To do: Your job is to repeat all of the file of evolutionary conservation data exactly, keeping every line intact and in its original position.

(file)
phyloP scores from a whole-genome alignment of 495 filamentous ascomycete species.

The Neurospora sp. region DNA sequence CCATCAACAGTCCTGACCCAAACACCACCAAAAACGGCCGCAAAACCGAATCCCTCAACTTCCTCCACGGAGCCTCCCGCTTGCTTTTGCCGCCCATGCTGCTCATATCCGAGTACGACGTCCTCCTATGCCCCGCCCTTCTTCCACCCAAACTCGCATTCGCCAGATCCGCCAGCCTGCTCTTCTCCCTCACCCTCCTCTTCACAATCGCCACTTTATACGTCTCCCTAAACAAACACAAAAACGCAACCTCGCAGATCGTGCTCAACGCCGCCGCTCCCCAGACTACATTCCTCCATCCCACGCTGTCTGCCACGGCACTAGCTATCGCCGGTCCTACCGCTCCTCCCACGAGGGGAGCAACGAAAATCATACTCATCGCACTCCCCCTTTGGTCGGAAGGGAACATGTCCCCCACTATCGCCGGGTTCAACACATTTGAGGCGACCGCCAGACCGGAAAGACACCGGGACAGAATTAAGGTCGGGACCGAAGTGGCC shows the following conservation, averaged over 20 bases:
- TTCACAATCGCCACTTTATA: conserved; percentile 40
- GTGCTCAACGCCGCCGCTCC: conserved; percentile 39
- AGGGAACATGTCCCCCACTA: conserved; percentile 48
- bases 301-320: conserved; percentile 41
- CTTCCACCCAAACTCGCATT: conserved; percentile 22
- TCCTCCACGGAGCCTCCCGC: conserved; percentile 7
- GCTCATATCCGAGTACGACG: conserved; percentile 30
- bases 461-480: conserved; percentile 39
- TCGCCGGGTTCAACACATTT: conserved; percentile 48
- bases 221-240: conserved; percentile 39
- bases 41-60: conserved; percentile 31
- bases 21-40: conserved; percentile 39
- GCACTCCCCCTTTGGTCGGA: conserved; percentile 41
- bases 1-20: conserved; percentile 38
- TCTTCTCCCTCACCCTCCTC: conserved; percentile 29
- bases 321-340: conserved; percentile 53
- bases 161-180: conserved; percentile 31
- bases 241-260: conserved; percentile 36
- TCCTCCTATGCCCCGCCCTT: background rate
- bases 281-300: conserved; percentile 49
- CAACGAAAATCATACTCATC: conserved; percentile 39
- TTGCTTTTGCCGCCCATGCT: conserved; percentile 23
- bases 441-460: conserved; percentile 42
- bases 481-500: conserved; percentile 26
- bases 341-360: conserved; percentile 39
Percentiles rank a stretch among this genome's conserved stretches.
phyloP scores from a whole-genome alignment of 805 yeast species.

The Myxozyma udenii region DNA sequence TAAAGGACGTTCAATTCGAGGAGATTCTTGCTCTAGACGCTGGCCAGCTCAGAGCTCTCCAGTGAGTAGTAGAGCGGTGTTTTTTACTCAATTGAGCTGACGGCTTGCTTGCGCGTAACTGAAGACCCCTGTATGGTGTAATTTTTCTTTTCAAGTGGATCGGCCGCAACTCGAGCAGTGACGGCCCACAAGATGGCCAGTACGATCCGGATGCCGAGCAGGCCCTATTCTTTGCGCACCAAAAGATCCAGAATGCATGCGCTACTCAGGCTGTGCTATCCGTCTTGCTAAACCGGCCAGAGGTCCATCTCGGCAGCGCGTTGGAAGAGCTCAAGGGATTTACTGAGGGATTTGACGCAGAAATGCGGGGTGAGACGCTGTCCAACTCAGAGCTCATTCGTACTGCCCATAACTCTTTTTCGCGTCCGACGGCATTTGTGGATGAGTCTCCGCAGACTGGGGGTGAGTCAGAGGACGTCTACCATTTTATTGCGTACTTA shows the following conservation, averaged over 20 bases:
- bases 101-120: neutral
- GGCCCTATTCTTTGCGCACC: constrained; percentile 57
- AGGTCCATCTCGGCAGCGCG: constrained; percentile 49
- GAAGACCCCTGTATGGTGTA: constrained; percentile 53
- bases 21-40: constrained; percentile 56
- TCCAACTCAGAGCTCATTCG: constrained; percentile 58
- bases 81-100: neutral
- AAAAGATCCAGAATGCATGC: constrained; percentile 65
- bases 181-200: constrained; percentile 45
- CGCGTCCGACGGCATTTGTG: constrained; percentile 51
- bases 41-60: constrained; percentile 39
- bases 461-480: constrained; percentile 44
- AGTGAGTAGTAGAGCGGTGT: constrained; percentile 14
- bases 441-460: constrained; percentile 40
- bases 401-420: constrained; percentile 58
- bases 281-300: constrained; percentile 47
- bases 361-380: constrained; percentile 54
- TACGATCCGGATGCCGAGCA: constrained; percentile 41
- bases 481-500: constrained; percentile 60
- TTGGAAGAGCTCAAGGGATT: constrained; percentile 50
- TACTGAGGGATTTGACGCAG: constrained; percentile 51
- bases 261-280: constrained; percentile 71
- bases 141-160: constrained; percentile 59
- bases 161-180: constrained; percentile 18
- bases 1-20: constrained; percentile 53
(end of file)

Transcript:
phyloP scores from a whole-genome alignment of 495 filamentous ascomycete species.

The Neurospora sp. region DNA sequence CCATCAACAGTCCTGACCCAAACACCACCAAAAACGGCCGCAAAACCGAATCCCTCAACTTCCTCCACGGAGCCTCCCGCTTGCTTTTGCCGCCCATGCTGCTCATATCCGAGTACGACGTCCTCCTATGCCCCGCCCTTCTTCCACCCAAACTCGCATTCGCCAGATCCGCCAGCCTGCTCTTCTCCCTCACCCTCCTCTTCACAATCGCCACTTTATACGTCTCCCTAAACAAACACAAAAACGCAACCTCGCAGATCGTGCTCAACGCCGCCGCTCCCCAGACTACATTCCTCCATCCCACGCTGTCTGCCACGGCACTAGCTATCGCCGGTCCTACCGCTCCTCCCACGAGGGGAGCAACGAAAATCATACTCATCGCACTCCCCCTTTGGTCGGAAGGGAACATGTCCCCCACTATCGCCGGGTTCAACACATTTGAGGCGACCGCCAGACCGGAAAGACACCGGGACAGAATTAAGGTCGGGACCGAAGTGGCC shows the following conservation, averaged over 20 bases:
- TTCACAATCGCCACTTTATA: conserved; percentile 40
- GTGCTCAACGCCGCCGCTCC: conserved; percentile 39
- AGGGAACATGTCCCCCACTA: conserved; percentile 48
- bases 301-320: conserved; percentile 41
- CTTCCACCCAAACTCGCATT: conserved; percentile 22
- TCCTCCACGGAGCCTCCCGC: conserved; percentile 7
- GCTCATATCCGAGTACGACG: conserved; percentile 30
- bases 461-480: conserved; percentile 39
- TCGCCGGGTTCAACACATTT: conserved; percentile 48
- bases 221-240: conserved; percentile 39
- bases 41-60: conserved; percentile 31
- bases 21-40: conserved; percentile 39
- GCACTCCCCCTTTGGTCGGA: conserved; percentile 41
- bases 1-20: conserved; percentile 38
- TCTTCTCCCTCACCCTCCTC: conserved; percentile 29
- bases 321-340: conserved; percentile 53
- bases 161-180: conserved; percentile 31
- bases 241-260: conserved; percentile 36
- TCCTCCTATGCCCCGCCCTT: background rate
- bases 281-300: conserved; percentile 49
- CAACGAAAATCATACTCATC: conserved; percentile 39
- TTGCTTTTGCCGCCCATGCT: conserved; percentile 23
- bases 441-460: conserved; percentile 42
- bases 481-500: conserved; percentile 26
- bases 341-360: conserved; percentile 39
Percentiles rank a stretch among this genome's conserved stretches.
phyloP scores from a whole-genome alignment of 805 yeast species.

The Myxozyma udenii region DNA sequence TAAAGGACGTTCAATTCGAGGAGATTCTTGCTCTAGACGCTGGCCAGCTCAGAGCTCTCCAGTGAGTAGTAGAGCGGTGTTTTTTACTCAATTGAGCTGACGGCTTGCTTGCGCGTAACTGAAGACCCCTGTATGGTGTAATTTTTCTTTTCAAGTGGATCGGCCGCAACTCGAGCAGTGACGGCCCACAAGATGGCCAGTACGATCCGGATGCCGAGCAGGCCCTATTCTTTGCGCACCAAAAGATCCAGAATGCATGCGCTACTCAGGCTGTGCTATCCGTCTTGCTAAACCGGCCAGAGGTCCATCTCGGCAGCGCGTTGGAAGAGCTCAAGGGATTTACTGAGGGATTTGACGCAGAAATGCGGGGTGAGACGCTGTCCAACTCAGAGCTCATTCGTACTGCCCATAACTCTTTTTCGCGTCCGACGGCATTTGTGGATGAGTCTCCGCAGACTGGGGGTGAGTCAGAGGACGTCTACCATTTTATTGCGTACTTA shows the following conservation, averaged over 20 bases:
- bases 101-120: neutral
- GGCCCTATTCTTTGCGCACC: constrained; percentile 57
- AGGTCCATCTCGGCAGCGCG: constrained; percentile 49
- GAAGACCCCTGTATGGTGTA: constrained; percentile 53
- bases 21-40: constrained; percentile 56
- TCCAACTCAGAGCTCATTCG: constrained; percentile 58
- bases 81-100: neutral
- AAAAGATCCAGAATGCATGC: constrained; percentile 65
- bases 181-200: constrained; percentile 45
- CGCGTCCGACGGCATTTGTG: constrained; percentile 51
- bases 41-60: constrained; percentile 39
- bases 461-480: constrained; percentile 44
- AGTGAGTAGTAGAGCGGTGT: constrained; percentile 14
- bases 441-460: constrained; percentile 40
- bases 401-420: constrained; percentile 58
- bases 281-300: constrained; percentile 47
- bases 361-380: constrained; percentile 54
- TACGATCCGGATGCCGAGCA: constrained; percentile 41
- bases 481-500: constrained; percentile 60
- TTGGAAGAGCTCAAGGGATT: constrained; percentile 50
- TACTGAGGGATTTGACGCAG: constrained; percentile 51
- bases 261-280: constrained; percentile 71
- bases 141-160: constrained; percentile 59
- bases 161-180: constrained; percentile 18
- bases 1-20: constrained; percentile 53